The Wetland Book pp 1423-1436 | Cite as

Peatland Types and Tropical Swamp Forests on the Maputaland Coastal Plain (South Africa)

  • Althea T. GrundlingEmail author
  • Ab P. Grootjans
  • Piet-Louis Grundling
  • Jonathan S. Price
Reference work entry


The Maputaland Coastal Plain (MCP) is on the north-eastern seaboard of the KwaZulu-Natal Province, South Africa. It hosts a variety of wetlands and mire types that range from rare tropical swamp forest and calcareous fens to various inter-dune settings with groundwater-fed to surface water fed fens and floodplains. The MCP peatland areas are important not only for biodiversity (e.g. many endemic species) and supporting subsistence cultivation but they also host the largest and thickest peat deposits found in South Africa. The peatlands on the MCP developed in a drowned dune landscape and the peat thickness vary from 0.5 to 11 m. Threats and future challenges on the peatlands in Maputaland include the effects of land-use practices: plantations, agriculture and urbanization. Attempts to conserve swamp forests are often frustrated by the different management frameworks of provincial conservation agencies and the national government.


Groundwater Hydrology Mire types Subsistence cultivation 


  1. Blackmore A, Mulqueeny C. Towards developing a model for the integration of afforestation and wetland conservation within the Zululand coastal plain. Natal Parks Board Annula Research Symposium: Programme and Abstracts. 1996.Google Scholar
  2. Clymo RS. Peat. In: Gore AJP, editor. Ecosystems of the World 4A, Mires: swamp, bog, fen and moor. Amsterdam: Elsevier; 1983.Google Scholar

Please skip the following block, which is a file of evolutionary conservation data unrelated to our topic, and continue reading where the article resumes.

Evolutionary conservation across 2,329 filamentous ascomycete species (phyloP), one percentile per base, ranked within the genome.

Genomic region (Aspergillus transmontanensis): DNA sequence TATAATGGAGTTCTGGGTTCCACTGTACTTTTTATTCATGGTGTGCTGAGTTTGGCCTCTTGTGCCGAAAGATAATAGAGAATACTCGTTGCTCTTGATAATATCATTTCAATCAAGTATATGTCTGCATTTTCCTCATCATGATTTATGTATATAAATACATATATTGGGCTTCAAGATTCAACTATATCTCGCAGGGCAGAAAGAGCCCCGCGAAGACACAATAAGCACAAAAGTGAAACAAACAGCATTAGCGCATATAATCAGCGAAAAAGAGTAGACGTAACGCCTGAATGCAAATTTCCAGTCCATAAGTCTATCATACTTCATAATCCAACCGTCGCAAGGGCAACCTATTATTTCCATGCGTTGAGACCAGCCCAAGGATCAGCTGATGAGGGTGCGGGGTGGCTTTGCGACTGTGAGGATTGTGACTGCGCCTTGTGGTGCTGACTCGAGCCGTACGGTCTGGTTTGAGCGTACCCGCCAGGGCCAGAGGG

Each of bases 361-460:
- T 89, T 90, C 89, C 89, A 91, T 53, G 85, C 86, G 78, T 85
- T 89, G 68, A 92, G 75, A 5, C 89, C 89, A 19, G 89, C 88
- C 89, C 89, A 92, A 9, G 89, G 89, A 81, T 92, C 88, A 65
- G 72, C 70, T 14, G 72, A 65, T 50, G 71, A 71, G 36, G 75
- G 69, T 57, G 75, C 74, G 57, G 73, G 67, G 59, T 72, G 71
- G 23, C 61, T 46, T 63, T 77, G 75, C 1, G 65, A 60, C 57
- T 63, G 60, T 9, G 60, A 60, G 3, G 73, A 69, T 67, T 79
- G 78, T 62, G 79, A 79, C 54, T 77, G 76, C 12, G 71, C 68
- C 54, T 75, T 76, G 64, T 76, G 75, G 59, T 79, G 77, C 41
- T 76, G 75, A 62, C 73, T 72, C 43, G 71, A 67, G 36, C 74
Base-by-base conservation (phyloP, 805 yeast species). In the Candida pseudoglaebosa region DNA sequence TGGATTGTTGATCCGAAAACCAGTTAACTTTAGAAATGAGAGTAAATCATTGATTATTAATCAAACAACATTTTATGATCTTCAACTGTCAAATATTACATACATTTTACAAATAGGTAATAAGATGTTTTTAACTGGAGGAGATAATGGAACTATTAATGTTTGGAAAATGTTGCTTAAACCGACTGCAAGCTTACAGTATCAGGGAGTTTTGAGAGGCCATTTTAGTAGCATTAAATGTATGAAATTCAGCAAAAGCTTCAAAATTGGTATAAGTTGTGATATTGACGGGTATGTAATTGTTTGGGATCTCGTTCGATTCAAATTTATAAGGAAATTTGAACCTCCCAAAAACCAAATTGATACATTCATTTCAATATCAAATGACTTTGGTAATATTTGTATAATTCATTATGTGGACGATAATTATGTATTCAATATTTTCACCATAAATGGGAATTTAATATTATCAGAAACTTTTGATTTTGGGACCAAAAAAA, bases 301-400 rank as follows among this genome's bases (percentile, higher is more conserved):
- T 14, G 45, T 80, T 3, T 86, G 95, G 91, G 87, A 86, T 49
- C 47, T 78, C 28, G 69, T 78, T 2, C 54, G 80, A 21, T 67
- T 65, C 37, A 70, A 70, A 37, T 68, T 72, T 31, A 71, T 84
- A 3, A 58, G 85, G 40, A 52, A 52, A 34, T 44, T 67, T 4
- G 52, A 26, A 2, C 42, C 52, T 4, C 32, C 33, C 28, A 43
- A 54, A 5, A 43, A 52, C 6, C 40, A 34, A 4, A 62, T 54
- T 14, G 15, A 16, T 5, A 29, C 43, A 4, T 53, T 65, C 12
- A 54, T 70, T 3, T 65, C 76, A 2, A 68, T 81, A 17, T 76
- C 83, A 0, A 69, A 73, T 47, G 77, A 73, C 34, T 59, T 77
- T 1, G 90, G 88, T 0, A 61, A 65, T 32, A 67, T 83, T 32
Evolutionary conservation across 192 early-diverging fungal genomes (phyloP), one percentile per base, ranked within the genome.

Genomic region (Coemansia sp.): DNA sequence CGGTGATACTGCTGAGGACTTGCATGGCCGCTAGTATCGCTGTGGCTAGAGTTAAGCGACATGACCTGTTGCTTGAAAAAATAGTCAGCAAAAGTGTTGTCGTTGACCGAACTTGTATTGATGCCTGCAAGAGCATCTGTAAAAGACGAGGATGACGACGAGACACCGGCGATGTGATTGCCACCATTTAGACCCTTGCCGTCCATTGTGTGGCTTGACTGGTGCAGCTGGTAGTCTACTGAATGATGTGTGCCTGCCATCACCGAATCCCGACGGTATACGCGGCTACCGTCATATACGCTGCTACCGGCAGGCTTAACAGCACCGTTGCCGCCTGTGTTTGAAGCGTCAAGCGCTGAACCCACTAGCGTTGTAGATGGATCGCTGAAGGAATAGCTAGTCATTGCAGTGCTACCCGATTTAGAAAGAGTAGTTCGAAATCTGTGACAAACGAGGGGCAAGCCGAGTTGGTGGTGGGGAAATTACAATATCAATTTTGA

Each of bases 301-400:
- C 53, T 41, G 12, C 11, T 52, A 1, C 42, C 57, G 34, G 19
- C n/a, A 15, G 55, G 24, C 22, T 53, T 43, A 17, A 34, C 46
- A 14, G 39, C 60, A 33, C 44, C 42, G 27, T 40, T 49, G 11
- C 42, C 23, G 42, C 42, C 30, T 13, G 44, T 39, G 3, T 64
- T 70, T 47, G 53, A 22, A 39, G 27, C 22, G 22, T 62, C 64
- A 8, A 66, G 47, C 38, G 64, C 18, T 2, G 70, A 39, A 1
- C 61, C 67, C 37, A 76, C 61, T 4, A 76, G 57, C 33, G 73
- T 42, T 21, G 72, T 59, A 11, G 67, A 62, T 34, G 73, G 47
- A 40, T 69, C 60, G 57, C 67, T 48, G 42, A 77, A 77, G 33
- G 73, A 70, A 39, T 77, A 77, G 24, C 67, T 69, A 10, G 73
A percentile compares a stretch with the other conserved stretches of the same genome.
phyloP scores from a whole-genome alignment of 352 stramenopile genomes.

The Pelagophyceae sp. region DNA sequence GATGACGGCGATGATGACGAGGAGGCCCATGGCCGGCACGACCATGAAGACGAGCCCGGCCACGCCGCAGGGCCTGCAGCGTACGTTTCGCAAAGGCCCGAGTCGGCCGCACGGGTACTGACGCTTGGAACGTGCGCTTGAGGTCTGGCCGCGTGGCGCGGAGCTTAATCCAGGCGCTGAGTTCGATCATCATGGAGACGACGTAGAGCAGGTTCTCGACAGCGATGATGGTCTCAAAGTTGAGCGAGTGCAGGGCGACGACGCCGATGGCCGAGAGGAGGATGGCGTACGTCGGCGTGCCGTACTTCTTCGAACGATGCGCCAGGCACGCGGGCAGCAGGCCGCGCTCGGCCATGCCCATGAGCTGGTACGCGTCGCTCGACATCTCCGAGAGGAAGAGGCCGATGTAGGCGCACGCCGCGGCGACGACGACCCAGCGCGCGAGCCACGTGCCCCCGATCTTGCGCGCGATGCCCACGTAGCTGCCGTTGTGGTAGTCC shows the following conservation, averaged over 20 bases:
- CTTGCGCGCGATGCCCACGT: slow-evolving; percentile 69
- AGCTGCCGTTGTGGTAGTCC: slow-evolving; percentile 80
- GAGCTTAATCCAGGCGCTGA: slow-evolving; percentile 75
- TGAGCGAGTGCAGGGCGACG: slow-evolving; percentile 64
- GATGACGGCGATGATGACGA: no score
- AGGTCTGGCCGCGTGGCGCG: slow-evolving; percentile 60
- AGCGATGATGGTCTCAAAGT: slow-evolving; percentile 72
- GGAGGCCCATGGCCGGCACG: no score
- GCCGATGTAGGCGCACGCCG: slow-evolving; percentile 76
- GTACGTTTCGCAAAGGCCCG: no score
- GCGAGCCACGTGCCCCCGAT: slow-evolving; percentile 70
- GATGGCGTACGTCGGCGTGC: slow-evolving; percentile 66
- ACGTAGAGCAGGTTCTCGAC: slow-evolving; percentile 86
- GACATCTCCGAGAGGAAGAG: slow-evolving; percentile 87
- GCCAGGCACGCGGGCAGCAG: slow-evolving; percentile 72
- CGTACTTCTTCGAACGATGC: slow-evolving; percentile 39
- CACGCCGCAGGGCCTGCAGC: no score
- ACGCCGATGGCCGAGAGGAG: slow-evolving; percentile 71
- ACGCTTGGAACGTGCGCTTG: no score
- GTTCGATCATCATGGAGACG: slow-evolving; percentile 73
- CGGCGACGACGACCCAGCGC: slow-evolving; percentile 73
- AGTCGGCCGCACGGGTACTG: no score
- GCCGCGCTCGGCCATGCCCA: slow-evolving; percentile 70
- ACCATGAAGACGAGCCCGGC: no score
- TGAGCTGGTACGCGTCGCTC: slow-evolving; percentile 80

3. Ellery WN, Grenfell SE, Grenfell MC, Humphries MS, Barnes K, Dahlberg A, Kindness A. Peat formation in the context of the development of the Mkuze floodplain on the coastal plain of Maputaland, South Africa. Geomorphology. 2012;141–142:11–20.CrossRefGoogle Scholar
  4. Grobler R, Moning E, Sliva J, Bredenkamp G, Grundling, P. Subsistence farming and conservation constraints in coastal peat swamp forests of the Kosi Bay lake system, Maputaland, South Africa. Géocarrefour [En ligne]. 2004; 79/4: 316–24.Google Scholar
  5. Grootjans AP, Jansen AMJ, Šefferová Stanová V, editors. Calcareous mires of Slovakia; landscape setting, management and restoration prospects. Zeist: KNNV Publishing; 2012. p. 109.Google Scholar
  6. Grundling P. Peat reserves at Lake Sibaya. Pretoria (South Africa): Council for Geoscience; 1994. Report no: 1994–0122.Google Scholar
  7. Grundling P. Sustainable Utilisation of Peat in Maputaland, KwaZulu-Natal, South Africa. In: Lüttig GW, editor. Abstracts of the 10th International Peat Society Congress. May 1996, Bremen. 1996; p. 6.Google Scholar